Alfalfa Pest and Crop Management Session

February 16, 2021

Video Transcript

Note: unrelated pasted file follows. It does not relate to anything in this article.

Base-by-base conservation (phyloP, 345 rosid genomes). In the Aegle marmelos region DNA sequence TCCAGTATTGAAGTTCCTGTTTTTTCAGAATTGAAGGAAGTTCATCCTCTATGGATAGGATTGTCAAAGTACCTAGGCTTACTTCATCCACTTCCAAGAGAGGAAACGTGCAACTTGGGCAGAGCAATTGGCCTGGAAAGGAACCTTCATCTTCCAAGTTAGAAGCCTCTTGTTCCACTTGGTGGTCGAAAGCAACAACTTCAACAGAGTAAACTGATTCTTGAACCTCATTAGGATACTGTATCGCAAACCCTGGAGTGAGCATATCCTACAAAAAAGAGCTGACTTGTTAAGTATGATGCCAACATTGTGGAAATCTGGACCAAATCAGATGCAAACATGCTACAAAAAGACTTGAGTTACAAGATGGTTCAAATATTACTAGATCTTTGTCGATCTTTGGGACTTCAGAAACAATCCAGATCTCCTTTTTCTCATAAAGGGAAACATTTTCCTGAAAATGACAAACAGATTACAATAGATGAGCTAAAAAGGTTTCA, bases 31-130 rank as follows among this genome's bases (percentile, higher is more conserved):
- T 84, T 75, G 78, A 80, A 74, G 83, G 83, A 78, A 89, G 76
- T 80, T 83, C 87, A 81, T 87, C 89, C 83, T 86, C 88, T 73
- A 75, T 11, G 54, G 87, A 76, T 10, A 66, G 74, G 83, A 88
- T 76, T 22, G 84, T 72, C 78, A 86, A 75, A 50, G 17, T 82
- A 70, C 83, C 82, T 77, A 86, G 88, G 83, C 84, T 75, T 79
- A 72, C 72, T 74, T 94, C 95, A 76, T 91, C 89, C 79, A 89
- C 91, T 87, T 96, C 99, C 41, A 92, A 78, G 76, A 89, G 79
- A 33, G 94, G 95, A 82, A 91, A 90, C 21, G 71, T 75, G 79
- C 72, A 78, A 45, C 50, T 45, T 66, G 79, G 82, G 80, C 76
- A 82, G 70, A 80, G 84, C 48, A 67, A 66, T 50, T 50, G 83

Like a blister beetle that can occur down in the southwest part of Michigan, really all of Michigan, but it's not a major pest. Some of the weeds that we see, curly dock. That's one that Bruce said I should really think about. But I think that there are other weeds that are equally just as important and a challenge. And maybe the biggest one is thistle. When we think of fertility challenges, soil acidity is always a problem. Ph is something we never ever get tired of talking about in Extension. We have potassium that can be a challenge, especially in these low organic soils that are well drained. Low sulfur, low boron, all of those, they're all associated with those lighter and coarser textured soils. But in addition to that, when you add all of those things together, we have some management challenges that go along with those. So whether it's getting a stand established, What kind of weed pressures do you have? What kind of cutting schedules do you have? When do you plant? When do you not plant? What is the longevity of your stand and then fertility. Those are all things that go into really managing a very vigorous alfalfa stand for high production. And when I think about some of the major concerns, we want to, we want to think about the three big things that come up every time I talk to producers. And I can ask questions about what concerns them. And these three will always come up. Forage quality, forage yield forage leaf loss. And of course with these, we want to maintain and have high-quality forages. We want to maintain and have high yields. And on the inverse, we want to keep that forage leaf loss down to a minimum as much as possible. And all that ties together really for the best animal performance that we can possibly have. But I look at these and every single one of them is a preventative measure. So what we're trying to do is we're trying to keep the yield that we have. We want to keep the quality that is there or prevent that leaf lost from occurring. And if we can do that, we can be successful, some of the time. When I say some of the time, there are some costs associated with forages. And if you look at dry hay, I've seen losses anywhere from 22 to 38%. These are averages across the upper Midwest according to the another sander. And of course we see it in the mowing and raking in the bailing and the storage and all the way through the feeding process. There are some real losses that occur with dry hay. Haylage. You think, well, that's something a little different. And I'm hoping that there are some dairy producers here today that are cutting haylage. And they think, well, we have a lot less loss. Well, that's not always true. We can have anywhere from 20 to 35 percent loss on our haylage. Either into curing process, the harvesting, storage and again in the feed out stage for all of these operations that are in Michigan. So one of the things that I want to talk about today and, and really try and emphasize is that we're looking at things that are trying to take that yield away. We're trying, we want to look at things that are trying to take the quality away. And when I look at some of the major insects that are out there, alfalfa weevil, which has been around a long time, it chews, it defoliates. Usually it's first cutting. It over winters in Michigan. It's an introduced species that's not native to Michigan. But there are bio control things that are, are available out there. We have these small wasps that do a very good job of controlling alfalfa weevil in most parts of the state. And I rarely see people spraying for alfalfa weevil. On the other hand, when I look at potato leafhoppers and we'll get into some of the more specifics of these. in a little bit, it actually, it injects toxin into the plant and it sucks juices. It causes hopper burn. It's usually in second and third cutting. It migrates to Michigan from the deep south. It's native to the United States. Very poor bio control because it is so mobile out there and producers do spray very often when you think about trying to control this particular insect. I took this picture early in my Extension career and I honestly, I've never seen anything as bad since and I'm glad. There's really nothing that you can do in a field like this. It was just loaded with alfalfa weevil. The only thing that you can possibly do from management standpoint, get in there and cut it and get it out of there. These larva that you see on the right-hand side, they're going to be pupating. They're going to be going into a cocoon and they're going to really turn into adult before you know it. And so there was really nothing that you could do. You would never spray a field like this. You want to just go ahead and cut it. But hopefully you don't see anything like this in your fields in Southwest Michigan. Again, with the alfalfa weevil just from a identification standpoint, usually one generation per year. The adults will overwinter. They'll lay their eggs, and then those larva will hatch and that's what causes the problem. They mature really according to heat units. So when you see the weather start to turn. And we have temperatures that are in the 60s and 70s. That's when the clock starts ticking. And so these adults will, they lay their eggs and those will actually start to hatch at 250 growing degree days with a base at 48. It's a little different than with corn when we talk about growing degree days. Or even with alfalfa that are base of 41, corn is a base of 50. These weevil actually started a base of 48. So there's different ways to track this. And one of the best things that we have going for us is the enviroweather system. It's actually something that Michigan State University Extension has that will track the weather and the growing degree days across the wide area for all these different types of base, 48, 41 or 50. Don't be fooled though there are some clover weevils out there. And those clover weevils, can mimic and look a lot like the alfalfa weevil, but they're not. So just make sure that you have the right critter that you're looking at. When you think about potato leafhoppers, they are small, they're about a quarter inch tall... they are about a quarter, quarter inch in length. And if you walk through a field, you will see them jump and fly. They'll actually be going out in front of you as you walk through a field of alfalfa. And again, like I said earlier, this is usually in second cutting. And during the spring time on some of these big rain and frontal events that start around the Gulf of Mexico and come northward. That's where we have all of these potato leafhoppers coming from the Gulf States up into Michigan. And I will talk to Dr. Chris DiFonzo. Especially during the spring time and if you have events that are bringing a lot of moisture, a lot of warm air, you can bet that you're actually having potato leafhoppers migrating to Michigan, on those air fronts. And once they're here, those adults, they will fly, they'll lay eggs. And you will have anywhere from three to four generations of potato leafhopper per season. And it, It's one of those things where first cutting, I have never seen potato leaf hopper in the thumb, in first cutting alfalfa. But for second cutting alfalfa and third cutting alfalfa, we start to see major challenges with leafhoppers. And I'm going to say that it's one of those things where you should be scouting. You should be looking for leafhoppers during those particular cuttings. I say that I don't go further than third cutting because normally what happens in August, are temperatures start to cool down. And one of the things that happens is that these adults and nymphs that are out there when the temperatures start to go down, we have a lot more moisture in our fields and then we have fungus that will actually attack and cause these populations to crash. Normally I see potato leafhopper devastate fields that are younger. And I'm going to say for new seedlings. These are particularly susceptible. But I've seen fields that have been in, in, there been around for three or four years and they'll be light yellow or brown and I've had calls where I go to the farm and they say, What's wrong with my alfalfa? I walk out there and say it's not a nutrient deficiency. This is potato leafhopper. And best thing at that point in time is to cut. There's no reason that you should ever spray a field that looks like this because those plants are already stunted and nothing good comes out of a plant that's been attacked by potato leafhopper. Yield goes down, quality goes down, winter survival goes down for the plants. The vigor of the plant is reduced and it will stunt those plants, prevent them from actually growing. And so, especially in hot, dry weather, potato leafhopper will be a real challenge. There are some cultural controls. Like I said, you can cut the alfalfa, but you want to make sure that you have you follow those IPM strategies that are out there. If you can walk out, scout, sweep the field to find out just how many of the adults and nymphs that you have. And then make a determination whether or not you should spray. There is genetic resistance that is available. I don't see it or hear about it as much as I did several years ago. But it is still an effective alternative to a chemical control. And we'll talk about that in just a little bit here. When I say that there is genetic material out there that will actually prevent the potato leafhopper from causing problems. As you can see from this picture, there are actually a granular haired alfalfa that will prevent that insect from sucking and getting to the plant. And that is important because you want to keep that plant as healthy as possible and prevent those toxins from being injected into the plant. Right now they're at the eighth generation of potato leafhopper resistance. And some companies will offer up to 85 percent resistance to the pest. And that is a huge difference compared to a susceptible. Now, if you are in a situation where you have just a major infestation with potato leafhopper. Even the leafhopper resistant varieties can be overcome by the potato leafhoppers if there's a large enough population, so it's not foolproof. But you should consider, if you have this particular type of resistance, it should prevent it from being a problem most years. And one of the things that they say that the economic spray threshold is 10 times higher than that of non-resistant varieties. I have seen fields that had two different varieties. One was resistant, one was not. And you could see the strips of yellow in the field from the leafhoppers that it had been attacking the non-resistant variety. I'm going to switch gears a little bit now and talk a little bit about the management strategies that alfalfa producers should consider. And I want to just say that details matter when you're working with alfalfa. It matters for the preparation. And good planning prevents poor performance. In the establishment phase, I'll say this, you never get over a good or a bad start. You live with it for the rate, for the length of that field. And considering that this is a perennial crop, you may have 3-4-5-6-7 or higher number of years that you're going to keep that crop. And so you will limit the yield with a bad start. And when I talk about harvesting, timing is everything. Quality is critical when you think about when you harvest your alfalfa and looking at the IPM and maintenance of that, of that crop that's out there. Protect your hay and quality will stay. Those are quotes out of a forage book that I got at a conference many years ago. Maybe you didn't see this one. But there's been a lot of unrest in our country in the last and across the world really for the last several years. And, and this group was very concerned about saving the leaves on alfalfa. It's one of those things where I think they've got the right idea. Save the leaves, protect that quality, protect that yield. But before we get into some of that, I want to talk a little bit about getting started. I say plan one year in advance. And why do I say that? When you think about alfalfa varieties, think about the variety that you're starting with. You want to select something that has increased disease winter hardiness. There are many varieties out there that have a great package of disease and winter hardiness indexes that are very good. If you have those, you'll see less winter kill and less winter injury, which really helps you in the long run. Michigan State University completes an annual forage variety test report. And Dr. Kim Cassida with MSU, who is our forage agronomist. She puts this together and actually will publish this, I'm going to say, within the next couple of weeks, we'll have the latest information available. But I'm going to say that if you're not using this, this is a very good bulletin that talks about alfalfa varieties, telling you what the companies are. It talks about grass varieties as well as cover crop varieties that are available on the market for purchase. But one of the things that even this bulletin talks about his planning in advance, and when I say planning in advance, you need to be ready. You need to prepare because the last thing I want to do is get a call the middle of April and say, someone says to me, Phil, I want to plan an alfalfa field. And I say, well, what's the field look like right now? Well, it's still got a lot of weeds from last year and I'm having, wondering what do I do? Well, now it's not the time. Actually, it should have been done in advance. But when you think about the type of alfalfa Friday that you're going to purchase. And again, getting back to what's available out there, There are different types of alfalfa from the companies. There are the treated types. And what I include Roundup Ready, which is glyphosate resistance. And there is a tech fee associated with this particular product, a $125 a bag. There is another type of trait called hire extra. And not only is it something that high, it has higher digestibility. And it has been tested at MSU and several different universities across the country as well as the companies. It has Roundup Ready genes as well as a HarvXtra. And there's an extra $125 bag tech fee. So, you know, it's got a $125 with Roundup Ready plus another $125. So you have $250 of tech fees with that particular variety. So when you consider the cost of your seed, that's something that I have seen really is, is cause people to second guess this particular technology. But I'm going to say the technology does exactly what it says it's going to do. It is higher digestibility. It is usually 5% higher in digestibility than conventional types of alfalfa. One of the caveats of this particular product is what happens if we have a year like 2019 and you can't cut your alfalfa the first of June and it goes to flower. And it goes to flower, and it stays there. And all of a sudden you've got fully bloomed alfalfa. According to the agreement that you sign when you purchased Roundup Ready alfalfa, it needs to be cut by 50% flower date. So actually you're out of compliance if it goes longer than that. So that's just an FYI for you. On the conventional types. There are some, all of these, I'm going to say our improved varieties and I recommend improved varieties whenever you're planting alfalfa. High chest is it's not a trait. It's conventional breeding. And it does have a very good quality, very high-quality. We have hybrids that are part of the Dairyland family. Now near fourth generation. We have varieties that have reduced lodging. We have potato leafhopper varieties with resistance that we talked about earlier, as well as varieties that are considered high-quality. So all of these different types are available. You need to decide what you actually want. When we talk about growing the crop with establishment, plan in advance. You want well-drained, no water pockets. And if possible, if you have pockets where there where water will stand, I do recommend that you land level these fields to make sure that no water stands. Get the right variety for yield resistance traits. And again, these varieties will vary from farm in region, most of Michigan know we want something that's going to have very good winter hardiness, maybe in a four. And we want something that's going to have very good hardiness at a three level if possible. Some of the questions that I get are associated with time of establishment. And if you're taking the time to plant this perennial crop, you want to make sure that it's done so that you get a good start. In the spring time there are some there are pluses and minuses. And in the spring, you have enough moisture, you have cooler temperatures, and you can have higher yield for the year because you may be able to get at least one, possibly two cuttings for that year. Some of the minuses, weed competition is always a challenge and it may be too wet to be able to plant, get it in on time. And I like to see alfalfa planted before the first of June because if it turns too hot, then that small seedling, they're wimpy, they will die if you give them a chance, especially if it gets hot and dry in June. And we've seen that the last several years. In August, I like to see things planted before the 15th of August. And why do I say that? Because you need six weeks of good growing, weather in order for that plant to have the ability to withstand the winter that's coming up. So make sure that it's in on time. And if we have hot dry weather with no emergence for over two weeks now you're at the 1st of September. Now you're starting to get in a range where it's, it's iffy, if you try it in plant that later than that, our recommendations plant it before the 15th. And I like to say the first week in August is a great time. Start with a clean field. Weed competition is less. One of the challenges. Moisture and temperature can be hot and dry. And when I say start clean, weed suppression is critical. Always try and get rid of those weeds if you possibly can. When Bruce talked about his major weed, you have to have tillage in order to take in, take that out of the equation because conventional tillage needs to disrupt the root and it's a taproot that comes with that particular weed. And so I want to make sure that you understand now you've gotta get it out of there and clean it up prior to planting. Take a soil test. pH should be at 6.8. 6.5 to 6.8 and you should apply lime six months in advance. Always have a firm seed bed. I have seen people use what I call a stale seed bed and a fall and had an excellent stand. But I'm going to say they even have a stale seed bed in the spring time and get a good start. Plant at the right depth, not too deep because you can certainly have a thin stand by planting too deep and control weeds early. Follow those labels on those pesticide applications. You want to control those weeds for the first 60 days. One of the things that I want to say is that making sure that you plant with a clean field is so critical and that firm seed bed, making sure that you get that 12 to 18 pounds a seed. I don't think we need more than that. I know people are planting higher rates than that, but I don't think it's necessary. Some will plant with a nurse crop like oats in the spring time that can be effective as well and reduces weeds and will suppress those weeds during the growing season. But I can't emphasize this enough. Think about the year before. You want to make sure that those herbicides that may have been applied to a different crop do not cause a problem. When you look at harvest strategy, yield is critical. Quality is critical and there's always a trade-off between yield and quality. And it's one of those things where if you want higher yields, you can get that if you wait. If you want something that's going to be higher in quality, you need to take it earlier. And by doing that, then you will actually reduce yields. So it's a trade-off. And what do you want to try and do? Get in there before that bud stage or at that bud stage to make sure that you're cutting at the appropriate time for the livestock, that you're actually fitting this too. And I put this slide up because forage quality varies by animals. And if you're in a dairy, you need very high quality alfalfa. If you are working with dry cows or heifers, you need lower quality forage. And so you may have opportunities to have different levels of forage during the course of the year. If you're doing that, make sure that you are considering where that's going to go according to the quality needs of the animals. Whether it's horses, goats, sheep, whatever you have. When I say I talk about cutting on time, the reason I bring this up is because that first cutting normally represents 40 percent, 40 to 50 percent of the overall yield for the year. And so if you, if your quality is compromised on that first cutting, it can cause havoc for the rest of the year because now you have low quality forage for the majority of your forage yields. And you can see that as the summer goes along, especially in third cutting, you'll notice that it gets pretty tight as far as the amount of yield that's due to hot dry weather, normally that we see in Michigan. I want to talk a little bit about soil fertility. And Bruce, I'm not sure how much time I have left, but if you could give me a little bit of a heads up, I'd appreciate it. Sure you're doing fine. Phil, you've got, you're only 332 right now. So we've got plenty of time. All right, great. I do want to talk about soil fertility because it is the one thing that was talked about last night with Joe Lauer from the University Wisconsin, it was a very good point. Soil fertility is an offensive way to get higher yields instead of playing defense all the time. And soil sampling is a critical part of that. Soil test every three to four years, no more than 25 acres per sample. Some people will do grid sampling of 2 1/2, 2 or even less size acreage for each sample. But use that information to make sure that you have good fertility. Adapt those nutrient managements based on trends over time. And soil pH, again, is one of the most important aspects. Make sure you put lime on six months in advance. Other things. Like sulfur and boron, those need to go on annually. And when I say recommendations for pH 6.0 to 6.8 and when I say 6.0, that's on the subsoil for high organic soils like we have in Lapeer county, we have some muck soils. 5.3 will actually be enough. And I want to talk about removal rates. This is brand new information out of the 2020 tri-state fertilizer recommendations. These have changed a little bit. And when I say a little, it went from 13 to 12 on alfalfa for phosphates. And for our potassiums from 50 to 49. So it changed a little bit, but not major amounts, and that is removed per ton of dry matter. I took these pictures of the identical field. On the left is first cutting. On the right is second cutting. What's the difference? I was in this field and I was there because the farmer called, said what's going on and come to find out it was sulfur deficient. Sulfur can be a problem in fields that are low organic matter that do not receive manure, that have leaching that occurs. And so sulfur is one of the things we're not getting as much deposited from our air. And so I'm going to say adding sulfur deficient fields can increase yields by one ton or more. You can't figure this out with a soil test. You must do this with leaf tissue testing. And it's something where if you add the sulfur that it can respond and does respond as shown on the picture on the right after we planted or actually we added sulfur to that in the form of sulfurs. Ammonium sulfate, that's what we used. I did a sulfur survey several years ago. And in the southwest part of Michigan, there was actually deficient in about 50 percent of the fields that we're actually entered into the survey. And that includes those that are borderline .25 parts per million was the level that we were shooting at. I would say .27 is borderline. And you can see 50 percent were actually in that range. And then we had adequate in very few that were high. So when you look at annual applications for sulfur and boron, I would say 25 pounds per acre on a high-producing alfalfa field is sufficient for the year and sulfates are available. And actually should be the way that I would go. And as you can see, there are recommended fertilizer rates based on tonnage. And this is where we're actually in the maintenance range. And so that's why it's good to know what you have before you start adding a lot of fertilizer. Dairy manure is one of the things that does add towards nutrient levels in fields, especially for those dairy farmers. And this has taken off the Dairyland Lab's website located in Battle Creek in Southwest Michigan. You can see that phosphates between 8 - 9 pounds per 1000 gallons of liquid and for the potassium between 19 - 20. So what I do, I figured that I would give you an example where we're, where we're seeing some dairy farms actually not paying attention to the details. And they're seeing a net loss and reduction in yield because they're not putting enough nutrients on the field even though they are adding manure every year. If you have a farmer that cuts 4 - 5 times a year and gets six and a quarter dry matter tons. And he puts on 10 thousand gallons of liquid dairy manure. He might think that he has enough. But the end of that alfalfa stand after four and a quarter years, he's actually depleted the potassium levels by over 500 pounds per acre. That's major nutrient loss. And I'm sorry, no matter how you look at it, that's going to cause reductions and challenges in alfalfa for winter hardiness and yield, both. So you may want to ask yourself, how long should I keep my alfalfa stand? Well, I'm going to say that for a high-producing dairy, normally they're around four tons for four years and they're rotating out. For others, they may keep it longer. But data shows based on information from MSU and Wisconsin and other Midwestern states, that at the end of six years, you are probably less than 50% of the alfalfa yield than you had at the beginning in year one. And that's a major hit. And so it's one of those things where you may want to consider. Should I take the nitrogen credits that are available and put those towards a corn crop rather than trying to get one more year out of that alfalfa. And I'm going to say, I think that there are opportunities where we can rotate that field and gain in both alfalfa and in corn yields and be farther off economically. When I see stands like this, there may be pockets where there is gaps. Do the gaps come because the weeds take over or do the gaps come because the alfalfa doesn't thrive. And I'm going to say alfalfa leaves before the weeds come. The weeds are opportunistic. And so they will come actually and invade fields rather than they're there And so they overtake, that usually doesn't happen. And I would assess your field of alfalfa. Obviously, if you have a an alfalfa stand that has this type of winter damage and heaving that is going to be dead alfalfa plants. But you want to look at what do you have on a per square foot. And 55 stems per square foot is what I consider full production. 40 to 55 is less than ideal and below 40, I would consider actually rotating out. And getting rid of that alfalfa stand and going to corn or another crop. One of the things with harvesting, make sure that you adjust your haybines. Make sure that those rollers are actually hitting the target, cut at the right height. Every inch of alfalfa that you leave in the field is lost yield. Make sure that you don't have soil that's going into the forage when you're raking. This is a great example of using a merger and keeping as much ash in soil out of that forage as possible and bale as soon as possible because wheel traffic will decrease the amount of alfalfa if you go over that established stand where it is actually starting to grow before you get out there and go across the field and protect those leaves as much as possible. When I talk about adjusting those conditioner rolls, make sure that they're adjusted on both sides. Many times they'll wear in the center. And so do several different areas of that roller and try and figure out what you can or what what you need to do in order to adjust for the right clearance to make sure and crush those alfalfa stems. And again, I, I hate to bring this up. Leaf loss is one of the major things that I see in many fields where they lose quality. And let's resist leaf loss as much as we can. These protesters felt very strongly about it, leaves have rights too, let's stand up for our leaves. When I think about cutting, wider is better. Respiration continues. And if we can spread that alfalfa out, you want to have at least 80 percent of that wind row spread out as wide as possible. And that will give you faster drying times and be able to take that alfalfa off the field faster as well. Bruce, I'm going to wrap it up by giving a little bit of a advertisement here for other MSU forage programs. What you had today was just a taste of what you could have for different programs that are coming up. We have a webinar series, Hay Production 101 that is going to be starting the 2nd of March. And we also have the Great Lakes forage grazing conference scheduled for March 11th. That's both of these are webinars online. And I think that if you are, especially for a beginner or intermediate, hay producer, you would get a lot out of this Hay Production 101 series. And the grazing side is included in the Great Lakes Forage and Grazing conference. But we have Dr. Dennis Hancock, who was the US Dairy Forage Research Center Director as our keynote speaker that day. And he is going to be talking about balage and balage production at the webinar. And I have some resources that I have available for everyone. If you would like them, I can put those in the chat if you'd like. And with that, I don't know how much time I have, If there's enough time for a couple of questions? There are and there's some questions I'm going to, excuse me, I'm going to stop sharing Bruce. That's fine. So there was a question in the chat or in the Q and A's. Do PLH alfalfas work in grazing operations? Potato leafhopper varieties work in any situation if you have leafhoppers. The challenges is that alfalfa is not a great grazing product to have in a field. Normally I'm going to go with something that's a little different. I would probably go with a different legume. I may have things like white clover, red clover, or even possibly birdsfoot trefoil in a, in a perennial stand that can be there for many, many years. Alfalfa just doesn't seem to last as long. The other question is a age old question down here. It's about the Van Buren County flower, which is horse nettle or Carolina nettles. So basically horse nettle. And so the question is, how do you control them in alfalfa grass pastures? Oh, there's really not much you can do. It's one of those things where you have a broadleaf and you have a grass. And most of our herbicides are geared for one or the other, but usually not both. So when you have something like horse nettle, glyphosate is something that you may consider. And I've seen people try to wick it and spot spray, but it's, it's very difficult to get it out of a field once you have it in there. That's why I say start clean if possible. And if it's bad enough and you have just over abundance, you may have to start over. But hopefully, if it's a small enough area, you can control it. And possibly frost seed or add some other forages in there without having to renovate the entire field. Yeah, that's a it's a very tough one to do. Certainly cutting, helps reduce the viability. So in a multi-cut system in alfalfa, especially where there's some competition in there. You're going to be better off, but it doesn't get rid of that, get rid of the challenge in there, so okay. Anything else for the good of the cause I guess? I do have some references that I would be glad to share if anybody is interested. In fact, I'll put those in the chat. Okay. So we can do that. Um, if he'll put those in the chat and we are probably getting pretty close to being able to wrap up our session for today. Thanks Phil for for providing us with some good information on alfalfa production. And we guess the question I guess I would have in there is if if you are when you when you wrap up today, we need to be able to go back and finish up with our our evaluation, which has the at the end of that has the RUP information that you can enter your, your stuff. So the survey link, Eric just put in the chat pod. And we will be back here tomorrow looking at several different several different things. I think tomorrow is Wednesday we will be working on the looking at soil quality and soil sustainability essentially. And then Thursday we will be back with full sessions looking at irrigation in production, irrigated production, and as well as commercial food production. And Friday we will have sessions dealing with food, cottage industry in working with townships for like an agricultural enterprise or a food enterprise just beyond the farm gate. As well as kind of a session that deals with looking at the weather. Jeff Andresen will give us an update on the 2021 growing season, kinda discuss some of the trends that we've seen. We will walk through some of the changes, enviroweather, the weather station system that has 81 station spread across Michigan and parts of northern Wisconsin. And look at some of the tools that are involved with that and some of the things for the IPM program. And then on top of that, we will look at maybe some things that would be useful for your farm to be able to help manage extreme weather events. So we'll take a look at some of the strategies that you might be able use to help mitigate some of the challenges with weather. And finally, a look at kind of wildlife damage and maybe ways to constructively work with regulatory agencies, DNR, the USDA office, and ways to identify which which species are causing damage and to document things to build to help manage wildlife damage on farms. So that is kind of the breast of the program for the rest of the week. We would we do appreciate the fact that you guys are here. Please do fill out the surveys and we will see you tomorrow. Eric, anything else for the good of the cause? I can't think of anything. Fantastic. Well, thanks again for coming and thanks Phil for teaching us a little bit more about alfalfa and we will be happy to see, see down the road. Thank you. Bye.